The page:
Ready for a game of Disc Golf?

April 08, 2007 11:00 pm
Ron Cole is about to make a throw during a game of disc golf recently at Beachfront Park in Crescent City. Watching him is fellow disc golf player Blane Dodson. (The Daily Triplicate/Bill Choy).
Ron Cole is about to make a throw during a game of disc golf recently at Beachfront Park in Crescent City. Watching him is fellow disc golf player Blane Dodson. (The Daily Triplicate/Bill Choy).

By Bill Choy

Triplicate Sports Editor

Combining elements of golf and Frisbee, disc golf has found a home at Beachfront Park in Crescent City.

Pretty much everyday, enthusiasts of the sport can be found throwing their discs around the expansive park, as they attempt to hit poles, which are installed throughout the park, although a common target is an elevated metal basket at other courses.

There is also a course set up at Joe Hamilton Elementary School.

The goal of the game, which was started in the 1970s, is to complete each hole in the fewest number of throws. A golf disc is thrown from a tee area to a target, which is the hole.

As the player advances down the fairway, the person needs to make each consecutive shot from the spot where the previous throw has landed, according to the Professional Disc Golf Association Webpage.

Compared to regular golf, "disc golf rarely requires a greens fee, you probably won't need to rent a cart, and you never get stuck with a bad "tee time," the PDGA Website said.

On Sundays starting at 10 a.m., members of the Wild Rivers Disc Golf Club offer lessons and a game on Howie Drive at the park.

"It's something everyone can do," said Ron Cole, one of the key organizers of the club, who helped bring the course to Beachfront Park.

Cole said he loves that it's a sport that everyone – from young to old can take part in. "You can be eight, or you can be 80," Cole said.

There's even an 85-year-old gentleman in the club that frequently plays, he said. To him, it's a wonderful way to get exercise and is a great hobby.

The course had its beginnings in 2003, during a brainstorming session at the Gateway Education Summer Day Camp. Cole said it was decided disc golf would be a good activity for the kids to participate in.

Dan Weatherspoon of Crescent City has played for about a year. He said it's a wonderful way to wind down after a long day of work. Many times, his playing partner is neighbor Blane Dodson.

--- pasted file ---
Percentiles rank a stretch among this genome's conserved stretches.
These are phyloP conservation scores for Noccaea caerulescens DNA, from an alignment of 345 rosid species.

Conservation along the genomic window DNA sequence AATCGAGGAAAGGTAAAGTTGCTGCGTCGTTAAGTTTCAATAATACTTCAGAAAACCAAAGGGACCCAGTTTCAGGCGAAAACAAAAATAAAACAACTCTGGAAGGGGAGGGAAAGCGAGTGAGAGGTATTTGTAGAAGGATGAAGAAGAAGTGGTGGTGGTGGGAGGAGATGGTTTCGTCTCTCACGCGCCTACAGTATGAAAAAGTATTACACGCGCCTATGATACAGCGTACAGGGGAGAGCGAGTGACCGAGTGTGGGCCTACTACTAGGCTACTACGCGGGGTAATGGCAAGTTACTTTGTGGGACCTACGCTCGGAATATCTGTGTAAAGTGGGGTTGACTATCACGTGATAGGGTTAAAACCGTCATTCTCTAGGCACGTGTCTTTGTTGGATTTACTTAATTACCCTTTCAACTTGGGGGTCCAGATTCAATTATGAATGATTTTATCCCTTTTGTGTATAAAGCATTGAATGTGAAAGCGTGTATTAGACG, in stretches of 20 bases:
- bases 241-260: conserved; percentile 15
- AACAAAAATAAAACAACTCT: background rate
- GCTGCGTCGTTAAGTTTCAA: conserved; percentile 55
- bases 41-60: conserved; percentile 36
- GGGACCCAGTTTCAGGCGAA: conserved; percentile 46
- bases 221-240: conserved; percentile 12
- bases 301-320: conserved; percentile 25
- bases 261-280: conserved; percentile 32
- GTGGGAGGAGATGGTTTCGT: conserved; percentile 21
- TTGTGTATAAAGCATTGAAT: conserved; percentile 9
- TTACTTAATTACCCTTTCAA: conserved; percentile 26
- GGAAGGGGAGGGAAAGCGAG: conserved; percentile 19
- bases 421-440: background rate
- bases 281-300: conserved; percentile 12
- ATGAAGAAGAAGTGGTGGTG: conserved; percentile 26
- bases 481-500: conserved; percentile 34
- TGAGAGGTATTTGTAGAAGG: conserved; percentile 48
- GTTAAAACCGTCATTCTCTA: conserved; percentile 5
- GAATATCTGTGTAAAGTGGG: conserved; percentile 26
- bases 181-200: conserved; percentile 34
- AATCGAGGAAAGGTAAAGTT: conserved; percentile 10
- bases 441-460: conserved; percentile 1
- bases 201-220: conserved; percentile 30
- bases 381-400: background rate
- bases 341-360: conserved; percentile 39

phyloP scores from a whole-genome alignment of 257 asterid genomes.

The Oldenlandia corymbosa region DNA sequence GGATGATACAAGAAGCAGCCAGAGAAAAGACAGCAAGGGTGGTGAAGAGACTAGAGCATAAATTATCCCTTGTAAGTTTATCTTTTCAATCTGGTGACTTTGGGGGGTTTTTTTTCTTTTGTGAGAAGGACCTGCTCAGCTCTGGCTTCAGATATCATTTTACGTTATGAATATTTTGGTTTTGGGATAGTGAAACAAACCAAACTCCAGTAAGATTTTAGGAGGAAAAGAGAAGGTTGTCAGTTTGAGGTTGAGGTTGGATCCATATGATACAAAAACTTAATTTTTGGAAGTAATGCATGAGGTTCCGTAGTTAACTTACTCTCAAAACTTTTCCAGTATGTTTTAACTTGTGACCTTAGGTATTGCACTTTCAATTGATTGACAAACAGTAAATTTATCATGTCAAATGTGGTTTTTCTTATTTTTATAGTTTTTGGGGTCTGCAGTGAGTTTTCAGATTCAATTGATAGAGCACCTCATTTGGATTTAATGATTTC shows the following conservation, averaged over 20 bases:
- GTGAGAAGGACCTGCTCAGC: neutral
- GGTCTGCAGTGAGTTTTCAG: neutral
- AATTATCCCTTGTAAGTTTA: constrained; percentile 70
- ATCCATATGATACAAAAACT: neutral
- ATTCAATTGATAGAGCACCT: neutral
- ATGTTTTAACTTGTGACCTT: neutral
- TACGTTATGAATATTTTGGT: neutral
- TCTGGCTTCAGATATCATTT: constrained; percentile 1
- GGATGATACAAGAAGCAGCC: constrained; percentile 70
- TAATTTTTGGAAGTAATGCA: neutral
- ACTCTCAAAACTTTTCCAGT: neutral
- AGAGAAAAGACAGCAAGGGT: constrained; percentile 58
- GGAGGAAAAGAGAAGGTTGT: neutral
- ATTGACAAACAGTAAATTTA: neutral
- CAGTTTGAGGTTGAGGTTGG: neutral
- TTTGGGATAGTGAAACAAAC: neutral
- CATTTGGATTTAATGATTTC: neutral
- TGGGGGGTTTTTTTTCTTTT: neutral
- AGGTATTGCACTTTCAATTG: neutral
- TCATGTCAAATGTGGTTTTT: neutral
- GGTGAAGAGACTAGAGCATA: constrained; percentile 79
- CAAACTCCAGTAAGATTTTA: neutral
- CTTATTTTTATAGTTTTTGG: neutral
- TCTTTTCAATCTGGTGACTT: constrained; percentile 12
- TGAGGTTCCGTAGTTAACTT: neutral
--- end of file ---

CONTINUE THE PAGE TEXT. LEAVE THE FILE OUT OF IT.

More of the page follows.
"We're like little kids," Weatherspoon said. "When I get home, I go to his house and say ‘Can Blane come out and play?"'

Dodson said the sport has become one of his favorite pastimes.

"For me, it's just a lot of fun." he said. "We get to play at a nice park and it's good exercise. I've even lost a little bit of weight."

Playing at the park is a great way to be next to the ocean and near wildlife.

There's been times, Cole, Weatherspoon and Dodson said, where they'll see animals from river otters to raccoons.

The park attracts many disc golf enthusiasts from all over who stop by to play the game in an unique setting.

Since the course is at a public park, there are times when a hole has to be passed by because of picnickers and kite flyers.

Many times, people are curious as to what the participants are playing.

"A lot of people ask what we're doing," Weatherspoon said.

The sport is even catching on to family members of the group.

Dodson said his three adult children tried the sport when they visited.

They enjoyed it so much they continued to play when they got back to their respective homes.

One of his sons, who lives in Montana, even played during extremely snowy conditions, although, eventually, they lost sight of the disc in the snow.

Currently, the Wild Rivers club plans to expand the holes at the park and hope to get approval by the Coastal Commission to do so in the near future.

The group is also in the middle of a fundraiser to raise money for baskets, tee pads and signage and are seeking sponsorships for all 24 holes at $550 each.

The club is currently looking for nine more sponsors before they break ground.

Disc club members consists of people from Del Norte and Curry counties.

The group's Website said members are "devoted to the advancement of the community through disc golf on four levels: economic, personal health, educational and community involvement."

To get golf discs, locally, the Wild Rivers website recommends the CAN Deal store at third and H streets in Crescent City.

There is a wide selection of drivers, midrange, and putters. Part of the proceedsgotowards funds for installation of baskets and tee-pads atthe Beachfront Disc Golf Course.

Wild Rivers Disc

Golf Club

•When: The group offers lessons and a game at 10 a.m. every Sunday.

•Where: At the backstop on Howie Drive at Beachfront Park in Crescent City.

•Cost:To sign up for the club, cost is $12 for one year.

•For more information: Go to www.wildriverdiscgolf.org. Or call Ron Cole at 465-3322. To learn more about the rules of disc golf, check out the Professional Disc Golf Association Webpage at www.pdga.com.